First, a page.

A bread that can’t help but bring smiles to people’s faces, no matter their age. Whether you enjoy it freshly baked and still warm from the oven, toasted, made into French toast or made into an indulgent bread & butter pudding, this loaf will most certainly be making a regular appearance in your kitchen!
- 900 g strong bread flour, plus extra for when kneading & braiding (although try not to add too much, as it will make the mixture dry)
- 21 g fresh yeast or 14g instant dried yeast, dissolved in 100ml lukewarm water (my preference is using fresh yeast which you can get from kosher supermarkets or bakeries)
- 105 g golden caster or caster sugar
- 260 ml lukewarm water
- 80 ml oil sunflower oil or light olive oil, plus some extrafor greasing the bowl
- 2 large eggs
- 1 egg yolk
- 10 g salt
- 1 large egg, beaten with ½ tbsp. water
- sesame seeds, poppy seeds, mixed seeds or challah topping (I like “Everything But The Bagel” Seasoning)
- Your favourite jam, nut butters, smoked salmon, style of eggs…the list is endless!
- In a medium size bowl, combine the yeast (crumble if using fresh) and 100ml lukewarm water, together with the sugar and leave to stand for 10 minutes. During this time you should see the liquid start to foam and froth as the yeast activates.
- Sift the flour into a large bowl, then add the activated yeast liquid along with 260ml lukewarm water, the oil, eggs and egg yolk and knead (either by hand or using the dough hook attachment on an electric mixer) for 10 minutes – the dough will go from being a rough, shaggy mix to a lovely smooth ball.
- Add the salt, then continue kneading for an additional 5 minutes until it is thoroughly mixed into the dough.
- Brush the inside of a large, clean mixing bowl with a touch of oil, then form your dough into a large ball and place it into the bowl, brushing it all over with a little more oil to prevent it from sticking.
- Cover the bowl with cling film or a clean kitchen towel and leave it to rise in a warm place for between 1 and 1½ hours, until the dough has doubled in size.
- Leaving the risen dough in the bowl, use your fists to “punch” the air out of it, then carefully remove it onto a clean, lightly flour-dusted (you might not need the flour), work surface.
- Knead the dough for 5 minutes and, using the palm of your hand, push out all of theair bubbles alternating between your left and right hand as you knead (alternatively you can use an electric mixer fitted with dough hook set on alow speed). Once the dough is soft and smooth, shape it into a ball then cover it with a clean tea towel and leave it to rest for 5 minutes.
- Pre-heat the oven to 400°F, gas mark 6, 200°C (180°Cfan-assisted) and place an oven-proof dish, filled with water, on the bottom –this will create steam and give your bread a lovely crust. Line a large baking tray with parchment paper or a silicone baking mat –if you’re making 2 challahs then you’ll need two trays.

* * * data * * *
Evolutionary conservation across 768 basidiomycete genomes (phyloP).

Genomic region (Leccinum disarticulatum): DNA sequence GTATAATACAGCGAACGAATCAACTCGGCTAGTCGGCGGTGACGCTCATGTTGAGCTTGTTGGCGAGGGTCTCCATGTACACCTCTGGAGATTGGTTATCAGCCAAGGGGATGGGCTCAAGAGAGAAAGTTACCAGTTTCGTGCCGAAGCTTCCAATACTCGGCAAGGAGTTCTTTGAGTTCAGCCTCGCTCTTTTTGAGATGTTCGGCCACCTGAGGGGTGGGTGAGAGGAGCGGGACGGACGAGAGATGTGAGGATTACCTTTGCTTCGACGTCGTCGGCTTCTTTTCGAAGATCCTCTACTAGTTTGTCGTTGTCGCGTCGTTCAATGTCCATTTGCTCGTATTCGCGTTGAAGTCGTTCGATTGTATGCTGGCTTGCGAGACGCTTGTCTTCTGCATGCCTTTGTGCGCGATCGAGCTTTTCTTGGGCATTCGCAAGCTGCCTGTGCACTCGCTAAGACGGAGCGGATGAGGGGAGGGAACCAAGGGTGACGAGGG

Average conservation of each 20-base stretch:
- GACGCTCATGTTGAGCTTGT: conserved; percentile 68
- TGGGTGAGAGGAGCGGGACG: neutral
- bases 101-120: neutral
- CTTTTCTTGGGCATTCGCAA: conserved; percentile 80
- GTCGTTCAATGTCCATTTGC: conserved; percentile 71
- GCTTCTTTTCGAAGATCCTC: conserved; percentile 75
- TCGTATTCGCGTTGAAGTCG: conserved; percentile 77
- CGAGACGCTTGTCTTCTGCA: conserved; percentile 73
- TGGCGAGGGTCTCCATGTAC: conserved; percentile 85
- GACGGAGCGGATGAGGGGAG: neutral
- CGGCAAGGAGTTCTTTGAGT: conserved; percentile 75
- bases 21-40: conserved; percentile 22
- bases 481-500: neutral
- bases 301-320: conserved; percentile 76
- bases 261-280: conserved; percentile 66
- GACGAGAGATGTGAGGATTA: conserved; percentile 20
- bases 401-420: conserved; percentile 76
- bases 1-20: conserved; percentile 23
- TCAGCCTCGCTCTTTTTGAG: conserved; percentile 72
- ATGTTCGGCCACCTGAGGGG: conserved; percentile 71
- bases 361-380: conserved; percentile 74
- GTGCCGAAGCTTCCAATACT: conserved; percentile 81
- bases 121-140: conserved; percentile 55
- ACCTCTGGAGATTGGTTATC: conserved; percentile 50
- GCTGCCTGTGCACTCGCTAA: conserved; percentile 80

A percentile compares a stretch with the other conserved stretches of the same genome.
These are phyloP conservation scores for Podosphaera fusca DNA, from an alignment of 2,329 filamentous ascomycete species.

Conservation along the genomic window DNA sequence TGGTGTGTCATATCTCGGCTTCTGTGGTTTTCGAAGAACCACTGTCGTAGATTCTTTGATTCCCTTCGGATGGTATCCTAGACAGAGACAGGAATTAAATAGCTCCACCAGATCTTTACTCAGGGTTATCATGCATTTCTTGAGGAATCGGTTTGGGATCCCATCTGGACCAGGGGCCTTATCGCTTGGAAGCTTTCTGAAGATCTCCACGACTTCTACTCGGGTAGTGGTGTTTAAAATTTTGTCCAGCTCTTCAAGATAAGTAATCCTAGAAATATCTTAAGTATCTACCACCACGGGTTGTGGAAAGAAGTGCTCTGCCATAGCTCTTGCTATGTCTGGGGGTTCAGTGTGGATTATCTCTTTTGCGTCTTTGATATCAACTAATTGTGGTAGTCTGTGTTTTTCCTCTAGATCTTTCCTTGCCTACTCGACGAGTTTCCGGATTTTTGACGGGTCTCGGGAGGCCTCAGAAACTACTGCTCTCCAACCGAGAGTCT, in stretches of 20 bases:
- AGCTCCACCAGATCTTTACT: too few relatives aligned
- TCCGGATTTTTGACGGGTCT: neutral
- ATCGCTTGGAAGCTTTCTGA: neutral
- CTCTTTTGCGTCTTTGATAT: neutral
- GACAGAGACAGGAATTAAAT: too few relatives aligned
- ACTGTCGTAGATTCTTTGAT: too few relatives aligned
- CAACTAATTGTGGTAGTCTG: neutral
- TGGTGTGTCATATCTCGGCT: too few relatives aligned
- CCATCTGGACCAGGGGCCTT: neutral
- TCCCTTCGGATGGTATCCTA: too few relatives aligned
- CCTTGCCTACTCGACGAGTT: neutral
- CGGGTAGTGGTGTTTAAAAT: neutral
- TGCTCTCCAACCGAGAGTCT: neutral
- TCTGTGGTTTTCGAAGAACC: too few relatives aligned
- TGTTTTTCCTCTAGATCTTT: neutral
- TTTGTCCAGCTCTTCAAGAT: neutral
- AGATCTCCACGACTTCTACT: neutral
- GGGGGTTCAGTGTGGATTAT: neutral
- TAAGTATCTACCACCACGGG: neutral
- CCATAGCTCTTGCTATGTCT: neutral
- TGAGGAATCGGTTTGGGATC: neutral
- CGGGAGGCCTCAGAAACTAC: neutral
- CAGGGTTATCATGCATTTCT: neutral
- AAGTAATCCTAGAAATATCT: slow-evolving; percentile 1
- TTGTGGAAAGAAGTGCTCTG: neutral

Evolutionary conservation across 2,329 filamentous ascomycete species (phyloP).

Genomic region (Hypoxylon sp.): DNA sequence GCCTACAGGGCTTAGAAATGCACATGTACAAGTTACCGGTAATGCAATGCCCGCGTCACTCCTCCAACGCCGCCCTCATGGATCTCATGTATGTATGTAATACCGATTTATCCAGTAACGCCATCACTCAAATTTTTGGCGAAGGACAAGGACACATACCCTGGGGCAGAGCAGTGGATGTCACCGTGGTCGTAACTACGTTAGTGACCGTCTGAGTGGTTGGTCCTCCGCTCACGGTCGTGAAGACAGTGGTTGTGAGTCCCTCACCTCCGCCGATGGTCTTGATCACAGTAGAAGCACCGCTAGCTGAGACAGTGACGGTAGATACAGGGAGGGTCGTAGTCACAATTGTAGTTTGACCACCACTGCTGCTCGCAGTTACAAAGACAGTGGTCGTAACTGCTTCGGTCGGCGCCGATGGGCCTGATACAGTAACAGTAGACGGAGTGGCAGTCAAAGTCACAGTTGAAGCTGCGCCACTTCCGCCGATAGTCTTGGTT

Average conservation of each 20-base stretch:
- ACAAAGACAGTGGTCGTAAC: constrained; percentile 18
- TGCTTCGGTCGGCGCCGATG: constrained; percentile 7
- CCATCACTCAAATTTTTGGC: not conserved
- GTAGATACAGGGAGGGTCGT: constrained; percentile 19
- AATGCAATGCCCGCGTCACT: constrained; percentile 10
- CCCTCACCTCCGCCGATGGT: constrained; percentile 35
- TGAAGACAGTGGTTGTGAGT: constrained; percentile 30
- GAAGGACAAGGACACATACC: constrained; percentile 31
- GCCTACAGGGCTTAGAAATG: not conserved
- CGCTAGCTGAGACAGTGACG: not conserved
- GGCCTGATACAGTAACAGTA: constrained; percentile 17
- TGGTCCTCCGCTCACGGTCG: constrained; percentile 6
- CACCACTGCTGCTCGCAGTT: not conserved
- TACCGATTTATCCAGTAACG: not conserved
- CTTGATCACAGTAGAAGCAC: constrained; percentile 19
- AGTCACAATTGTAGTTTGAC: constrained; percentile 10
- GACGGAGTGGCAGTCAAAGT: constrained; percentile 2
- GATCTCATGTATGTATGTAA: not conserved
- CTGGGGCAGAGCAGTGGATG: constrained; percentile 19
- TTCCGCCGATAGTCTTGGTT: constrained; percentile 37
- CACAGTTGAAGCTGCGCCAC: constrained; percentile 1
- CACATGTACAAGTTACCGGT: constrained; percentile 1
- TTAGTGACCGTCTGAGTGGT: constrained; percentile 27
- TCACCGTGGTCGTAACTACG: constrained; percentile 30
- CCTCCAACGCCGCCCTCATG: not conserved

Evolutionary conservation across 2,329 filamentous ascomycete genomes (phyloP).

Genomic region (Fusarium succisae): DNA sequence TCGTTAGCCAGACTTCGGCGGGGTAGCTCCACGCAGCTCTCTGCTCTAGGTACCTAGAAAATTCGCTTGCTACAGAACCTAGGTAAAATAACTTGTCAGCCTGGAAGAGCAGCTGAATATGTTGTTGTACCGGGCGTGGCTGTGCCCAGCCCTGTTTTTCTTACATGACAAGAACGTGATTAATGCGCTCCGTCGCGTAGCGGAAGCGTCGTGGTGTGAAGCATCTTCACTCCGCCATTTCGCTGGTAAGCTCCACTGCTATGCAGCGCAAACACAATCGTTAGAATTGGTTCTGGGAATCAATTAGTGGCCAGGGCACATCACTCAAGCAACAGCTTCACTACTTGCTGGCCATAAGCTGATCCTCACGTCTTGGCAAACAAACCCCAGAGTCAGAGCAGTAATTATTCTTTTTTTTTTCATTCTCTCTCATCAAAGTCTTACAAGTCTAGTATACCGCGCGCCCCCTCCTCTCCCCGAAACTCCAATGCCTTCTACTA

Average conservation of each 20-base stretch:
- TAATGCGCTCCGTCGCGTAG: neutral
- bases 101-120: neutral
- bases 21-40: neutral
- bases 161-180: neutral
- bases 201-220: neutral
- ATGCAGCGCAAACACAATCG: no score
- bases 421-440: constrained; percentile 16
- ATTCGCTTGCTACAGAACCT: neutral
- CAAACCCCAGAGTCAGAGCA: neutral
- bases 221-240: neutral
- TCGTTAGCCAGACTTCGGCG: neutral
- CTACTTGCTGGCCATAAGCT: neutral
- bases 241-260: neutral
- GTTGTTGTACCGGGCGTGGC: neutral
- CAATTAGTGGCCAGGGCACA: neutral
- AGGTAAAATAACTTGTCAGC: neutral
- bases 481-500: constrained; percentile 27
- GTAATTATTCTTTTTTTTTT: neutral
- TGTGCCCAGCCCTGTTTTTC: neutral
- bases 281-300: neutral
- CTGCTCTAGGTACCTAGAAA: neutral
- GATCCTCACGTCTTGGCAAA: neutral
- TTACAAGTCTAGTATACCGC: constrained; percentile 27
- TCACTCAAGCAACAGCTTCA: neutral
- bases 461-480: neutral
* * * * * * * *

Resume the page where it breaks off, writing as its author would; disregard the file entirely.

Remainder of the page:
- If you’re making two challahs, then divide your mixture into two using asharp knife and set one half aside whilst you shape the first.
- Take your dough and shape it into a log, then leave it to rest for aminute or two, before cutting it into portions for the number of strands you want to plait i.e. three portions for three strands etc. If you are a novice challah baker, then I recommend you start with a three-strand brand and work your way up.
- Working with one portion at a time, press any remaining air bubbles outof the dough, then roll it into one long, evenly sized, log around 30cms in length, then set aside and repeat the process with each of the remaining dough portions.
- Place the logs side-by-side on your worksurface, then firmly press the tops together so that they are attached. Now it’s time to start braiding! This you do in exactly the same way as you would if braiding hair (there are lots of videos on YouTube that demonstrate this), making sure that your braid is tight, but not so tight that it stretches the dough. Once you reach the end of the logstrands, pinch them together and gently tuck them just underneath the loaf. Ifyou are making two challahs, then repeat this process with the remaining dough.
- Place your challah(s) onto the prepared baking tray(s), then cover the dough with a clean tea towel and set it aside to rise until it has doubled in size – this will take 20-30 minutes depending on how warm your kitchen is.
- For the glaze, break an egg into a small mixing bowl and, using a fork whisk it together with ½ tbsp water then, with a pastry brush, brush themixture over the entire surface (including the sides) of the challah.
- Sprinkle the with loaf with your choice of seeds or challah topping then place into the oven and bake for 24-25 minutes for medium challahs – or for35-40 minutes if you are making one large one. Remove from the oven when golden brown and remove to a wire rack to cool for as long as you are able toresist it!
- When making this recipe, I’d LOVE to see how you get on so either sendme a photo to firstname.lastname@example.org or post a picture to Instagram using the #myrelationshipwithfood and tag @myrelationshipwithfood
Lisa’s tip – Once you’ve mastered the art of making a basic homemade challah, the world really is your oyster! I love turning mine into monkey bread, but you can also add melted chocolate or cinnamon and raisins to the dough mixture just before platting. The dough mix can be made a day in advance and left, covered, to rise in the fridge and then baked the next day. You can also freeze the dough mixture - after kneading it, roll the dough into a ball then place it into a large, lightly greased polythene bag, seal tightly and put straight into the freezer - the dough will keep for 5 weeks. To thaw, remove the bag of dough, unseal it and leave it to rise for 5-6 hours at room temperature, or overnight in the refrigerator.